The painting shows numerous alterations. Some of the overpainting is difficult to interpret, particularly the dark green around the shoulders of the two left-hand figures; the line of the balcony and railing runs right into the drapery of the second figure from the right.
There are numerous studies related to the painting, with variations on the pose of the figures.
Two drawings ̶ r.: A composition - draped figures on a terrace; v.: Studies for 'Variations in Blue and Green' [M.0343] and Study for 'Variations in Blue and Green' [M.0346] ̶ show a reclining figure beside the seated woman. The draperies, which can be seen to the right of the seated figure in the painting and which have been painted over in green, may relate to this second figure.
It has been painted on a dark ground, with several layers of creamy paint, slightly impasted, applied with sweeping breaststrokes, plus wriggly squiggles, blobs, dashes and dots.
As Marc Simpson comments, in the 'Six Projects' Whistler 'experimented with a thinned, nearly liquid paint, one responsive to the pressure of the brush so totally that a single stroke could vary from translucent to opaque and back again.' 1
For some time Whistler had five of the 'Six Projects' hanging in his house in Cheyne Walk. In June 1892 they were cleaned and varnished by Stephen Richards (1844-1900), his picture restorer in London. Whistler then asked David Croal Thomson (1855-1930) to retrieve them from Richards and send them to him in Paris, urgently, 'I want my small pictures that you gave him to clean and varnish ... the sketches that used to hang in the dining room, Cheyne Walk.' 2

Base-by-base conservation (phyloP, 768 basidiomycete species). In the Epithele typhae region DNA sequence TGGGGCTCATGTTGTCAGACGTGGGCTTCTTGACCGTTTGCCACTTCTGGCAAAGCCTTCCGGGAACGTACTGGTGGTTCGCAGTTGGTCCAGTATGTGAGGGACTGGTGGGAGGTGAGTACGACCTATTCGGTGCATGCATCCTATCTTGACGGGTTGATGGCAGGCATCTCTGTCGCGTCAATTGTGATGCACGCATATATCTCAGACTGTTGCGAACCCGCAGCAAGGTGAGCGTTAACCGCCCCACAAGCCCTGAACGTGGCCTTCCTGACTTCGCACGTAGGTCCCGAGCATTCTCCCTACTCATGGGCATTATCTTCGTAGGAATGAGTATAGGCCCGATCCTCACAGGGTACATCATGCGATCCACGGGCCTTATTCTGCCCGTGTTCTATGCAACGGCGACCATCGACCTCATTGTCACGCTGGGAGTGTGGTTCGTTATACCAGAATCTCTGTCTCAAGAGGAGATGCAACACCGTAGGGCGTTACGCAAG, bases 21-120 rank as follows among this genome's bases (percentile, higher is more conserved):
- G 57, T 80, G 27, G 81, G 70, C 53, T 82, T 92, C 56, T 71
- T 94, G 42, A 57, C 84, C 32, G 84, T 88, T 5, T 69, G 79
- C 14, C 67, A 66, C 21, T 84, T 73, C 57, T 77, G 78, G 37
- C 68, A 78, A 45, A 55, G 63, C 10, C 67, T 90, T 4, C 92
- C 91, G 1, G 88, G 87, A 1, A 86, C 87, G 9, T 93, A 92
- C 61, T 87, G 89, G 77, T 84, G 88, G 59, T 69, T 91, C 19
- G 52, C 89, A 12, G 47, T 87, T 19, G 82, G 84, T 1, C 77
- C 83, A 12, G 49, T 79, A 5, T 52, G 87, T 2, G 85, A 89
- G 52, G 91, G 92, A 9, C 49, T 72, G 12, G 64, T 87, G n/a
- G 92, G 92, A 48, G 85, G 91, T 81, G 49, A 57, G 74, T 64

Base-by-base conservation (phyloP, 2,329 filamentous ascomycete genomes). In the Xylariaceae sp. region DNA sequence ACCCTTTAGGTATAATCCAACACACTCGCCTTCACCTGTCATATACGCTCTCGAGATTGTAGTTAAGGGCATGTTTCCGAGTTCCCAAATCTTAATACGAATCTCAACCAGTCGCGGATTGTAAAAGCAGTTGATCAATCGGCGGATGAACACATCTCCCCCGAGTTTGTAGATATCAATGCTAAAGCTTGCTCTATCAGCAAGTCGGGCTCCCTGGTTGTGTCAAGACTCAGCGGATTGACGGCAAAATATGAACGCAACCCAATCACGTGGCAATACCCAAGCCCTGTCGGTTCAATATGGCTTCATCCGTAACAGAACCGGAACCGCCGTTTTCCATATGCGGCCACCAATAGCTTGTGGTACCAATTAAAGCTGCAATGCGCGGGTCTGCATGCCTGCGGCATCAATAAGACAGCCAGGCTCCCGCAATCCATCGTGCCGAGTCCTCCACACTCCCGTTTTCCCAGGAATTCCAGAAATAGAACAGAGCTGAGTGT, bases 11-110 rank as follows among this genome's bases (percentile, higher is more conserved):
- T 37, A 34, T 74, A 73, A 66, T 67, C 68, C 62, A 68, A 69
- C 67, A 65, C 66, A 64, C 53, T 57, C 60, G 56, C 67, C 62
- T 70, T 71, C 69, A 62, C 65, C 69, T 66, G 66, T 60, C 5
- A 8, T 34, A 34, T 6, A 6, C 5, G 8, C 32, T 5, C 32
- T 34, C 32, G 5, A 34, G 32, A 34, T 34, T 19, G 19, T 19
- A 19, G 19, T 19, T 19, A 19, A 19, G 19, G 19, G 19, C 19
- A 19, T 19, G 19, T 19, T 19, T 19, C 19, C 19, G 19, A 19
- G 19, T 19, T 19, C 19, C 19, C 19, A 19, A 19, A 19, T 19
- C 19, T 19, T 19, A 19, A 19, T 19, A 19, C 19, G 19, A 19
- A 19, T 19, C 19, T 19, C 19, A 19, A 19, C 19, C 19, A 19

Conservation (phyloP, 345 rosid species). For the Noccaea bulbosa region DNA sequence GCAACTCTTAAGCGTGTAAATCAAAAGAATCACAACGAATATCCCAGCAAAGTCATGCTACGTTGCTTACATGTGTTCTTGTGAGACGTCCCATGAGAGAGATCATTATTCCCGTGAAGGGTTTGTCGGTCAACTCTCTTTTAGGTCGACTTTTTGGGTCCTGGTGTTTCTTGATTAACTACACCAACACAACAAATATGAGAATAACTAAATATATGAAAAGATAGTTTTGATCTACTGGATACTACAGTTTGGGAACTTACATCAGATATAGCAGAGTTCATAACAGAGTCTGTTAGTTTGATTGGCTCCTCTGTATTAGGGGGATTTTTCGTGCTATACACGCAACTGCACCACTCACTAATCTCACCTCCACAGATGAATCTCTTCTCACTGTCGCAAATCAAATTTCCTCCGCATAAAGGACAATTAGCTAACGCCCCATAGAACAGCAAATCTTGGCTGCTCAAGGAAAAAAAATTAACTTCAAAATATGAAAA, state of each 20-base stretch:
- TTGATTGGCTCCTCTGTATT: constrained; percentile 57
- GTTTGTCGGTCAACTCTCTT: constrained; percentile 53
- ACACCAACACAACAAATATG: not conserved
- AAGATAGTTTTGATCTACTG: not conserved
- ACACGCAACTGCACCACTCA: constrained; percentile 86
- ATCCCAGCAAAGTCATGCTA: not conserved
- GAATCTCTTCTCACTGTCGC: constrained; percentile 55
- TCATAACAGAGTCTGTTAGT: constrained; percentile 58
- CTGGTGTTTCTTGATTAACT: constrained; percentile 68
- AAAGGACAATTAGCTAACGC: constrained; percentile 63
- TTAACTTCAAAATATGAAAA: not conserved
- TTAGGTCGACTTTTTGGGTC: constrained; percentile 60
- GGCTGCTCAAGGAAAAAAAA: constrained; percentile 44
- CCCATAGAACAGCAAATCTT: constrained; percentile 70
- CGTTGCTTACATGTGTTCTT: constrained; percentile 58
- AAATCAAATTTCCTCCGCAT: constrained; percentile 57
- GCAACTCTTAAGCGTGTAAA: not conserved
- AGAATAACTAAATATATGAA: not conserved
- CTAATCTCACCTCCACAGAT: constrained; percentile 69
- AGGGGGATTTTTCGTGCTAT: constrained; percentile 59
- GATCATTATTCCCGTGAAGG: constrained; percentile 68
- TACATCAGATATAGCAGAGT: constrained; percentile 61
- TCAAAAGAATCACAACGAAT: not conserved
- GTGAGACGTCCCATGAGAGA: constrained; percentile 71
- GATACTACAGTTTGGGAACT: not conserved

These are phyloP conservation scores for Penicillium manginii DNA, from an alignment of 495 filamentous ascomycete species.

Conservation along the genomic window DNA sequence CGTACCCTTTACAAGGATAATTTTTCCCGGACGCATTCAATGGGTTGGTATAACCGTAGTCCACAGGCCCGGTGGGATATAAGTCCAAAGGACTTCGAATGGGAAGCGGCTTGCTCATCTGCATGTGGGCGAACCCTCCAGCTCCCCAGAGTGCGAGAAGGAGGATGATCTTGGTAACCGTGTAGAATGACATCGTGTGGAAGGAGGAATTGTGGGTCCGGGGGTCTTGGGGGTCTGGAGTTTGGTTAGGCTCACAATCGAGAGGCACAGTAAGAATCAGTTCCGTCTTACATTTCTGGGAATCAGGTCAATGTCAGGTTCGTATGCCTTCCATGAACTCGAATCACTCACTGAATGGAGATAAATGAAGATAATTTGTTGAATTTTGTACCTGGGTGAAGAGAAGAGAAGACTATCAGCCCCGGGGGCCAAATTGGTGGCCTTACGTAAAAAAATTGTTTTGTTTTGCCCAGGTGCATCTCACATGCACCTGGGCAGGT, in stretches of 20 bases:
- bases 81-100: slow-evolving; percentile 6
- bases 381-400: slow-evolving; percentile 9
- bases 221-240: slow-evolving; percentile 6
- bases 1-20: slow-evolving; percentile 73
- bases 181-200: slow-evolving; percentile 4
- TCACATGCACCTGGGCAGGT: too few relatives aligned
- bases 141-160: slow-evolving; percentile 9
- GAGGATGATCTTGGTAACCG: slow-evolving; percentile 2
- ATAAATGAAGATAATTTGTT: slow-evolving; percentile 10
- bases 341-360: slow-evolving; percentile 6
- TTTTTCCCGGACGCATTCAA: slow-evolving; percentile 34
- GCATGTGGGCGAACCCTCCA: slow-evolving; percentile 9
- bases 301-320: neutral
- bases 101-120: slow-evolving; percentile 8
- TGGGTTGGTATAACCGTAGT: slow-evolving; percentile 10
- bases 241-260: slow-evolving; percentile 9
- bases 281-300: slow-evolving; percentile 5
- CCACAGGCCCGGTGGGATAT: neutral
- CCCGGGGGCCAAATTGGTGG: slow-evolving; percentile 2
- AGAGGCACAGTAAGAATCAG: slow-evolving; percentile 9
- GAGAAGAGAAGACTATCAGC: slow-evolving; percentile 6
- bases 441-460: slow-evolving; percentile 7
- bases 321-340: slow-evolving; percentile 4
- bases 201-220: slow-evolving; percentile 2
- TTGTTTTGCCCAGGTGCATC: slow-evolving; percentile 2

However, when they arrived he wrote to Richards from Paris:
'I have just received the five small paintings on millboard - (sketches of figures & sea) - that you have cleaned & varnished for me. They look pure and brilliant as on the day they were painted! -
But while you were about it, I wish enough you had seen to the condition of their backs - They were put down upon other cardboards some time ago, and they are all loose and bent about now ...
How could you let them leave your place, clean and freshly varnished as they were, unframed!
This is so unlike your usual thoughtfulness and great care! I was horrified! However happily they are unharmed.' 3
According to Freer Gallery conservation files, it was cradled, cleaned and resurfaced in 1931, resurfaced in 1942, cleaned and resurfaced in 1951.
For some time between 1890 and 1892 Whistler had the so-called 'Six Projects' (actually five!) hanging in his house in Cheyne Walk, although they were not exhibited. The five ' Projects' were certainly framed by 1892, when they were cleaned and varnished by Stephen Richards (1844-1900), but returned to the artist, as he complained 'without their frames.' 4
The Grau-style frame is of similar construction to the frames on the other 'Projects'. 5 It was certainly on the frame by 1904, as seen in the photograph above.
1: Simpson, Marc, 'Whistler, Modernism, and the Creative Afflatus', in Simpson, Marc, Like Breath on Glass: Whistler, Inness, and the Art of Painting Softly, Sterling and Francine Clark Art Institute, Williamstown, MA, 2008, pp. 24-51, at pp. 31-32, 34, repr. p. 33.
Last updated: 23rd November 2020 by Margaret